More than 30 members of Harlem Run recently returned from conquering the UA Mountain Series in Killington, Vermont, with more than just a medal; they returned with secrets of the trail you only get from running them.
As Kari-Ann from Harlem Run notes,
“When I signed up to run a 25K mountain race in Killington, Vermont, I thought I should be able to conquer it because I have the stamina to run marathons on the road. But having endurance is only one piece of the puzzle when taking on the trails.”
Here are six major takeaways you’ll want to read before your first trail race.
YOU’LL DO A LOT OF HIKING
“Trail running” is a bit of a misnomer because it includes a lot of walking and hiking, especially when you’re at high elevation (like Copper Mountain) or on a course with a lot of elevation gain (like Killington). Forget what your watch is telling you or what your mile splits are on a typical road race and use hiking as a strategy to your benefit.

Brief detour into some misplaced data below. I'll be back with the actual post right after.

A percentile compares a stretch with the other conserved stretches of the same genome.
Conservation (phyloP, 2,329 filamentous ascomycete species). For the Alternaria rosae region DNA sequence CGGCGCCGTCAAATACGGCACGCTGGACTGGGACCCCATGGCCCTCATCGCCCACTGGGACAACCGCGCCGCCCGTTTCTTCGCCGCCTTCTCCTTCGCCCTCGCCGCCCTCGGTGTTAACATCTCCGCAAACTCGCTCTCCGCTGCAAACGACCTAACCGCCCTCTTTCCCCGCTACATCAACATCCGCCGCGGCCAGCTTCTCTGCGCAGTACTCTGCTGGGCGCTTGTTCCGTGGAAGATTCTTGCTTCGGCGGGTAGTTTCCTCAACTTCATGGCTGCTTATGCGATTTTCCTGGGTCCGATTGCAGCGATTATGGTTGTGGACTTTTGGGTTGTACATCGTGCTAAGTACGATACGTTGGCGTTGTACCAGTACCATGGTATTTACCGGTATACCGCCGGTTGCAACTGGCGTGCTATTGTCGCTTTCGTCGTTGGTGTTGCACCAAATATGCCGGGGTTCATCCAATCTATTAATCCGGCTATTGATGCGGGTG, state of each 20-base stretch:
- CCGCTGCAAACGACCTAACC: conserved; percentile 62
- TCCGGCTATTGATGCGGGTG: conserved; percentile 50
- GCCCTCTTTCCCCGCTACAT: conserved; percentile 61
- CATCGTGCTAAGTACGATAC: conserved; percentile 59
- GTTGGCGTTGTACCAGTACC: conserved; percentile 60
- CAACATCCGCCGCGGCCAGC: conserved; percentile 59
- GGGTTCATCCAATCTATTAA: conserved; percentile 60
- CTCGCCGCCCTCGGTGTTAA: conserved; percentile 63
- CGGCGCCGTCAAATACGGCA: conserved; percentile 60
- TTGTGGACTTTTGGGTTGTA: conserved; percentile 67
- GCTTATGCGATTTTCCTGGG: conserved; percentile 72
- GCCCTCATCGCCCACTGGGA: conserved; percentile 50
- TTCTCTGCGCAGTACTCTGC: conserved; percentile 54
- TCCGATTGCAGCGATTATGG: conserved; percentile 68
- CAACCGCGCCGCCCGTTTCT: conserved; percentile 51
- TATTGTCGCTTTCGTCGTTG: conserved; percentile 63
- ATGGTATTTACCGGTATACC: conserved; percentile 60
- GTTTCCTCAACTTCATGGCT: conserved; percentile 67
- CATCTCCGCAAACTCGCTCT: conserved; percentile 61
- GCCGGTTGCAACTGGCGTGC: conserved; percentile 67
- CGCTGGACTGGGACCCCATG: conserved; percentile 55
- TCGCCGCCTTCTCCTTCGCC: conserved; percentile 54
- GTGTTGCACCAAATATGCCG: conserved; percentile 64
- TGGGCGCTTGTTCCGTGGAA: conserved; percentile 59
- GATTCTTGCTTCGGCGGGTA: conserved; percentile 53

THERE WILL BE BREATHTAKING VIEWS
Make sure you have a phone or camera with you because you will see vistas you’ve never seen before. These are the views that will keep you coming back!
TRAIL RUNNERS ARE THE NICEST PEOPLE
Runners in general tend to be very nice people but being on the trail takes it to a whole new level of bonding. Be prepared to make lots of casual conversation, share stories and end up with more friends than you started with helping you power through the more difficult parts of the course.
WEARING TRAIL SHOES IS IMPORTANT
You’re going to want to leave your regular road sneakers at home and opt for shoes made specifically for the trail. Good trail-running shoes provide you with the support you need on technical courses filled with roots and rocks and give you the grip you need on downhills. You might invest in trail-running shoes that are waterproof, in case you encounter mud. Pro tip: Opting for half a size up saves your toenails when you’re taking on the downhills.
YOU SHOULD BRING YOUR OWN NUTRITION
You’ll likely be on the trail for longer than you expect, due to various factors. While aid stations should never be too far, you’ll want to carry some form of salt with you as well as water or some other hydration. I usually plan to be self-sufficient on the trail and treat the aid stations as a nice bonus.
YOU WILL GET HOOKED ON TRAIL RUNNING
After completing your first trail run, you’ll head home and compulsively search for the most epic destinations for your next race. It’s just the way it goes!